In January Pale Blue Dot Energy were delighted to have a one-week free trial of a hydrogen-powered Toyota Mirai, courtesy of Aberdeen City Council.
The car piqued the interest of family members, neighbours and passers-by, who at the very least were taken in by the bodywork (see photographs). Most importantly it generated a lot of discussion about the case for hydrogen cars versus electric cars – especially in the Pale Blue Dot office.
SGN and Pale Blue Dot Energy are working together in collaboration with National Grid Transmission to evaluate the potential uses of an exciting new energy option that could find a natural home in the north east of Scotland.
Hydrogen provides a means to eliminate CO2 emissions from the future energy system. When it is used to make energy, the only by-products are water, and CO2 when the hydrogen is made from natural gas.
Hydrogen is emerging as an exciting future energy source to help drastically cut emissions from those ‘hard to decarbonise’ sectors (heat, transport and industry) that have haunted the dreams of our Energy and Environment Ministers over the last decade.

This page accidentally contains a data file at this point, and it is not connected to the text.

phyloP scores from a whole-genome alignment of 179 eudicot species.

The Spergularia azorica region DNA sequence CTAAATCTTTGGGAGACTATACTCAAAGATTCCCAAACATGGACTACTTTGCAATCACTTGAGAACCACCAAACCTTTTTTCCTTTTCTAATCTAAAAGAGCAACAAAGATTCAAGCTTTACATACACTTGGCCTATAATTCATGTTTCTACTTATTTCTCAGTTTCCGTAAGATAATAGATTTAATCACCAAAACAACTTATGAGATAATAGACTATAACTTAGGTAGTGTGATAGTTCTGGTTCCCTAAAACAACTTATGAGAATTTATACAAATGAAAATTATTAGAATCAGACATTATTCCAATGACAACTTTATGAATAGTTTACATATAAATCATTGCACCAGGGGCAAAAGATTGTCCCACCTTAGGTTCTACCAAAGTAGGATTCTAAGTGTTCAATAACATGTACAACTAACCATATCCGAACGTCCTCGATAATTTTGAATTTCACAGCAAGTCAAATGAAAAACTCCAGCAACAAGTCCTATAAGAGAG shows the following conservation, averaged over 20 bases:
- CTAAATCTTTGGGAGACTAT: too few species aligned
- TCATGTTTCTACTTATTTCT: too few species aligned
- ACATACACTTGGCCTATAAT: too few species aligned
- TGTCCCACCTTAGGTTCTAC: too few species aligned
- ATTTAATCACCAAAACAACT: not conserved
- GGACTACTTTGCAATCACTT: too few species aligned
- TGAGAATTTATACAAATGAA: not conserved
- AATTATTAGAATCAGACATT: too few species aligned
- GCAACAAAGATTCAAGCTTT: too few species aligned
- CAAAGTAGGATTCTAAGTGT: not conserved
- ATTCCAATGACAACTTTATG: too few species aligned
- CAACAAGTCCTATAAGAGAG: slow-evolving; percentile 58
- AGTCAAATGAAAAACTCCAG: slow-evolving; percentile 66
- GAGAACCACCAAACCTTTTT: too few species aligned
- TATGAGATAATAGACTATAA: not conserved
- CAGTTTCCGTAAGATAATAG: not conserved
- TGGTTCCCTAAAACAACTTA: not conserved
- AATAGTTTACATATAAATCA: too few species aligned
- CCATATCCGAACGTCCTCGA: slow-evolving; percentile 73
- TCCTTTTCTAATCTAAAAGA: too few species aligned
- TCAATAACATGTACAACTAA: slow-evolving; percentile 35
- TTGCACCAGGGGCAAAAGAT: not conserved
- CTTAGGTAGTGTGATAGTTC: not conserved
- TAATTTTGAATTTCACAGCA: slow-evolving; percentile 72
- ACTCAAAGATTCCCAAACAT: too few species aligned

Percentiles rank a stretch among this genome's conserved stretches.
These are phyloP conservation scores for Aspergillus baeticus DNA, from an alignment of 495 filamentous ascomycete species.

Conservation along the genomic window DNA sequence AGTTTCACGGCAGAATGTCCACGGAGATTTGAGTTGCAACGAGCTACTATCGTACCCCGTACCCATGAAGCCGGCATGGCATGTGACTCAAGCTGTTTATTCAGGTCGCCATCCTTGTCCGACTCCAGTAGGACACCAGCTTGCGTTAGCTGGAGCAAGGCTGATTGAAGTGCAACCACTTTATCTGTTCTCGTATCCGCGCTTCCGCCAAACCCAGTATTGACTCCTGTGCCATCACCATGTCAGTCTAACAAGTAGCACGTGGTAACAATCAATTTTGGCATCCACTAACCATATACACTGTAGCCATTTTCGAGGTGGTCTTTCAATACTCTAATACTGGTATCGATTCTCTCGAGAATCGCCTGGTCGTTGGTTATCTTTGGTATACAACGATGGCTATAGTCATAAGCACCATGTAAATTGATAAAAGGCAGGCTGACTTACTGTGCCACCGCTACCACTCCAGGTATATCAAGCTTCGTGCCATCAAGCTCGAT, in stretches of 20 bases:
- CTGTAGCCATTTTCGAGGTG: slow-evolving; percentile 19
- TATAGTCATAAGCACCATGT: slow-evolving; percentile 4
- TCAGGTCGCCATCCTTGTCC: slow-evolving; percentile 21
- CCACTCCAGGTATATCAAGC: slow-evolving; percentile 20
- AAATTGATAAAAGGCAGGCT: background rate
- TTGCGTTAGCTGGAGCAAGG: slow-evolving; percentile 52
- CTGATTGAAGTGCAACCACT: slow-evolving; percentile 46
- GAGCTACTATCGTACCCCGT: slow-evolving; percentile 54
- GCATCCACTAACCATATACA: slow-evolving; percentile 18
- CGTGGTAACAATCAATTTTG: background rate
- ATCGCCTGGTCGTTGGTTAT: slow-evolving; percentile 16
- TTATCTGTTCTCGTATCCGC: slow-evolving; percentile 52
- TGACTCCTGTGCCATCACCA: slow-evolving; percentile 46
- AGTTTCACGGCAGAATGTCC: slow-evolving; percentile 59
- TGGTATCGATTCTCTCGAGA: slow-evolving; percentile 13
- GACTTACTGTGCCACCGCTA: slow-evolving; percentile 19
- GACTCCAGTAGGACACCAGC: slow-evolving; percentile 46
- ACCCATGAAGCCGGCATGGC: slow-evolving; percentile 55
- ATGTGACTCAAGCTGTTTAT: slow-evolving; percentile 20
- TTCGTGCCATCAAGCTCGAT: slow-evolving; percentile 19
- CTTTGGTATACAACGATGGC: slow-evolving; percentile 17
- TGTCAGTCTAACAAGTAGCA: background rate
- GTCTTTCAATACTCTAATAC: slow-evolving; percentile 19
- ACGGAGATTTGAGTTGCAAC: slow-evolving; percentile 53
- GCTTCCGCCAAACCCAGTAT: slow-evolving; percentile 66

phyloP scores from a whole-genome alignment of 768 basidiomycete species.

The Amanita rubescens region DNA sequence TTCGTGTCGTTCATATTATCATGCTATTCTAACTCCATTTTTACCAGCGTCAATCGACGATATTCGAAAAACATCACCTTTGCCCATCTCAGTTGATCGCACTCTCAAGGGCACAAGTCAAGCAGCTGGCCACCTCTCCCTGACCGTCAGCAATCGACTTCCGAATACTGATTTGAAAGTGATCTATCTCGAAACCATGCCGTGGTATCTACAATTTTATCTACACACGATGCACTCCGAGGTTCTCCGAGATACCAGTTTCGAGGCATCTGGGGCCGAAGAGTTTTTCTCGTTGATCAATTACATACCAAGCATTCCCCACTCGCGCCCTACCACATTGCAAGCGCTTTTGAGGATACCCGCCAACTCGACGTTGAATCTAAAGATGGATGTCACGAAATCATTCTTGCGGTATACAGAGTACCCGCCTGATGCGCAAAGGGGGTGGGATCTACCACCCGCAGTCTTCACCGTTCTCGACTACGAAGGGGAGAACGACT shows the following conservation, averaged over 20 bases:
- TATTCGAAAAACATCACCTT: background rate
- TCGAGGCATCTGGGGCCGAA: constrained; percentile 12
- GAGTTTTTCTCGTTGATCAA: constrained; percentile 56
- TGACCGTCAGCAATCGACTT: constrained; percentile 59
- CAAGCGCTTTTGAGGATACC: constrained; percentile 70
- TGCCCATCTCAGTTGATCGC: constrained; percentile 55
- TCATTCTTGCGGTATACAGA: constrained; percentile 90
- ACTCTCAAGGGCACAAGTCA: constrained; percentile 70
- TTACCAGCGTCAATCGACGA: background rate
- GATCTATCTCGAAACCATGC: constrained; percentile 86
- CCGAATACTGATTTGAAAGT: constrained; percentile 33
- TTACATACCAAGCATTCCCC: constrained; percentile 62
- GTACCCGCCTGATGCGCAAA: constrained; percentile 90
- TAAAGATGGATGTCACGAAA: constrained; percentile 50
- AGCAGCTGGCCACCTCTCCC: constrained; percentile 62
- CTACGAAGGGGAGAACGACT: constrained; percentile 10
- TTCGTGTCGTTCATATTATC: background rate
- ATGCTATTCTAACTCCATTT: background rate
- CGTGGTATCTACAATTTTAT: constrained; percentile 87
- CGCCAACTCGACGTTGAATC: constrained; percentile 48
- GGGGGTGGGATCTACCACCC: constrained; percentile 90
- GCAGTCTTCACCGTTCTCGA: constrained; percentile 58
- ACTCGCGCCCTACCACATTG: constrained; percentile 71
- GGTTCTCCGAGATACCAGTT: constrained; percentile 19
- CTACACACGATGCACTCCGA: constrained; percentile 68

As the Oil and Gas Authority continues to work with industry to develop a single, compelling vision for the UK oil and gas industry, it is important to ensure that the Vision adequately addresses the threats and opportunities created by the transition to a low carbon future.
Hydrogen produced from surplus renewable power, or gasification of coal/biomass with Carbon Capture and Storage (CCS), can be injected into the gas grid and used as a major energy store to support the decarbonisation and distribution of energy supplies. The approach could be the biggest single step in enabling the low carbon energy transformation. The concept is already being tested in Germany, but in many countries the approach is barely recognised.